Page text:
Photography exhibit explores remote Alaska highway
An installation of photographs by Alaska artist Ben Huff at the University of Alaska Museum of the North examines a highway not seen by many. “The Last Road North” features about a dozen images Huff made along Alaska’s Haul Road with a large format camera during a five-year period.
Huff and his wife first drove the route on a tourist trip to the Arctic Circle in 2006, but they only covered a fraction of the length of the highway. “The entire drive home, I had this grand romantic idea of what the northern stretch would look like. When we got back to Fairbanks, I began looking online for pictures, and was surprised to find that a contemporary portrait of the road hadn’t been made,” Huff said.
The Haul Road, technically Alaska Route 11 or the James W. Dalton Highway, was built in 1974 as a supply route for the trans-Alaska pipeline and the Prudhoe Bay oil fields. It starts in Livengood, about 80 miles north of Fairbanks, and runs 414 miles to Deadhorse near the Arctic Ocean. Only a quarter of the road has a hardtop. The other 75 percent is gravel.
The road is one of the most treacherous and isolated highways in the country. Huff’s curiosity about what lay beyond milepost 115 led to a five-year commitment to photographing the Haul Road.
“It was incredibly exciting. Every trip, every season, came with nervousness,” he said. “I did feel out of place much of the time, and I used that in the work. That road belongs to the truckers. I respected the job they had to do. In many instances, the pictures show that distance of being a bit on the outside — not being entirely comfortable in the space.”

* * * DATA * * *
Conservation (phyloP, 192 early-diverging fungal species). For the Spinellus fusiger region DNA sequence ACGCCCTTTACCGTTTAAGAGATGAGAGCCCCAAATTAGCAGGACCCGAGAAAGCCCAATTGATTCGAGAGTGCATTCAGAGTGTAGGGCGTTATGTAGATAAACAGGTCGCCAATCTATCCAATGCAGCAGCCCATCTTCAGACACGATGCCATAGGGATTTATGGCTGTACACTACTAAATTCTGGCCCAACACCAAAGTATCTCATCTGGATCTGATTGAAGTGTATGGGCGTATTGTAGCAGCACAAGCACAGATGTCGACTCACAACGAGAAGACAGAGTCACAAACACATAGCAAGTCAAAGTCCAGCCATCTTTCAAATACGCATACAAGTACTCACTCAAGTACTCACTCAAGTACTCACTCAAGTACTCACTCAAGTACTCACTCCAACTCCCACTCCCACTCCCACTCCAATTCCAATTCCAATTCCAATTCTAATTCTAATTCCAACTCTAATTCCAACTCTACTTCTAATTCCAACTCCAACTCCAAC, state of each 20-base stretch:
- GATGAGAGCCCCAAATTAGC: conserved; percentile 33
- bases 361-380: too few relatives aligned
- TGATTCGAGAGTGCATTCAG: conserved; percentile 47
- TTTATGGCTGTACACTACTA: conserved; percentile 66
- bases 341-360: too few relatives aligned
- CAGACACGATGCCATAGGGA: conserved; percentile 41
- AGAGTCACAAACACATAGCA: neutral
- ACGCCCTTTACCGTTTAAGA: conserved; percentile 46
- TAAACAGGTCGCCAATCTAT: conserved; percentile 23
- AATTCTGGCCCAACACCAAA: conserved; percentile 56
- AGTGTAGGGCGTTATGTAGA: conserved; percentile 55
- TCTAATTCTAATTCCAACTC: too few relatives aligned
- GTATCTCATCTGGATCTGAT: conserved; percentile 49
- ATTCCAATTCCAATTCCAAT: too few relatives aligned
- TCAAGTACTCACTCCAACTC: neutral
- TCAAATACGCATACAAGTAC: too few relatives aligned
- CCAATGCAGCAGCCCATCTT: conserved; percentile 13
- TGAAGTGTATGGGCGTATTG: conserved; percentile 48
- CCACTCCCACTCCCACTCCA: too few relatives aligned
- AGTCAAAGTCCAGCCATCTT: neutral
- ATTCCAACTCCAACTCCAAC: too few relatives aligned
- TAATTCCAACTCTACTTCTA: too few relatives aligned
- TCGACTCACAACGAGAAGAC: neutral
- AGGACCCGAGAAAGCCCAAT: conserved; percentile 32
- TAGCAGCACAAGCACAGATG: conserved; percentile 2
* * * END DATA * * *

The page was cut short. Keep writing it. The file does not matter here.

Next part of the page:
Eventually, Huff earned grants from the Rasmuson Foundation and the Alaska Humanities Forum to complete his book, “The Last Road North.” It was published by Kehrer Verlag and contains original essays by author Barry Lopez and Karen Irvine, curator at the Museum of Contemporary Photography in Chicago.
Mareca Guthrie, the fine arts curator at the UA Museum of the North, said it was important to purchase a series of these photographs for the permanent fine arts collection.
“Artistically, these photographs are very important,” Guthrie said. “Not only is Ben the first photographer to focus specifically on the road, but this series has received a great deal of positive attention outside of Alaska.”
The photographs have been exhibited internationally at the Lishui Photo festival in China. The collection has also been included in the “America Now” exhibition at the Montserrat College of Art just outside Boston, Massachusetts; an upcoming solo exhibition at Newspace Center for Photography in Portland, Oregon; and an upcoming solo exhibition at the Alaska Humanities Forum in Anchorage.
Guthrie felt it was important to showcase “The Last Road North” in Fairbanks. “Many of our visitors don’t know about the Dalton Highway or what it looks like, so I’m hoping the exhibit will pique their curiosity.”
The photographs from “The Last Road North” collection will be on display inside the museum’s west entrance through the summer of 2016. More information about the artist, the highway and the project is available on the museum’s website.